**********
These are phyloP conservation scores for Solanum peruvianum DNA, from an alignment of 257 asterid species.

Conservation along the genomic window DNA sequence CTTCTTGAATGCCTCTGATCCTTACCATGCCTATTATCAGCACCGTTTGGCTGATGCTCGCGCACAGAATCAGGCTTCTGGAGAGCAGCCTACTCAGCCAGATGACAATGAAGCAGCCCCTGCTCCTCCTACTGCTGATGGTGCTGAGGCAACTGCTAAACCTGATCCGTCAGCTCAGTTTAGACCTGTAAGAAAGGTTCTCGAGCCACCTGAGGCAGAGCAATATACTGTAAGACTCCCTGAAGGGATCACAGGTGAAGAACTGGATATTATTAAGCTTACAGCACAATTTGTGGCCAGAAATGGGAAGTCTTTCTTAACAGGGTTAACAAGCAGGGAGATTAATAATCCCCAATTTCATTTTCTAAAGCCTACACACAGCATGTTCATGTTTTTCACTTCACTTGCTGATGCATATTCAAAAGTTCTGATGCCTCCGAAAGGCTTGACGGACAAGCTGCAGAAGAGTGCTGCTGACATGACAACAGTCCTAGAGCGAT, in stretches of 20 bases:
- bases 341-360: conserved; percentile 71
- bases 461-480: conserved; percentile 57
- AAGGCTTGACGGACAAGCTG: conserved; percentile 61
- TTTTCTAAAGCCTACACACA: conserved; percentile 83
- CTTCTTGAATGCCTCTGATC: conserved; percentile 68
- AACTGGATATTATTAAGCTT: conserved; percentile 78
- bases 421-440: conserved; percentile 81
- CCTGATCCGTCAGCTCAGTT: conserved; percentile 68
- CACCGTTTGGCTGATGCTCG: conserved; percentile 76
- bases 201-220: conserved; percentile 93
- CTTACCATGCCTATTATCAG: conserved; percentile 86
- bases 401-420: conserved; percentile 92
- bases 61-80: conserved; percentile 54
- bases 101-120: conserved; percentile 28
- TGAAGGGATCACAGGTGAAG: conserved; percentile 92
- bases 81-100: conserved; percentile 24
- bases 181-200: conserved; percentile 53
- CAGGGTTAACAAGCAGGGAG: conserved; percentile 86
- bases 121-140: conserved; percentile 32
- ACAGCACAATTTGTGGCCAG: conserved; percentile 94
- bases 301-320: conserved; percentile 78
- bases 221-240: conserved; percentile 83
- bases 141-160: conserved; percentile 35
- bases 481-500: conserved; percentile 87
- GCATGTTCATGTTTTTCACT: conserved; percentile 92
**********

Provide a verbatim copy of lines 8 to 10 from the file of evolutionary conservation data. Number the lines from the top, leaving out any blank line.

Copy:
- AACTGGATATTATTAAGCTT: conserved; percentile 78
- bases 421-440: conserved; percentile 81
- CCTGATCCGTCAGCTCAGTT: conserved; percentile 68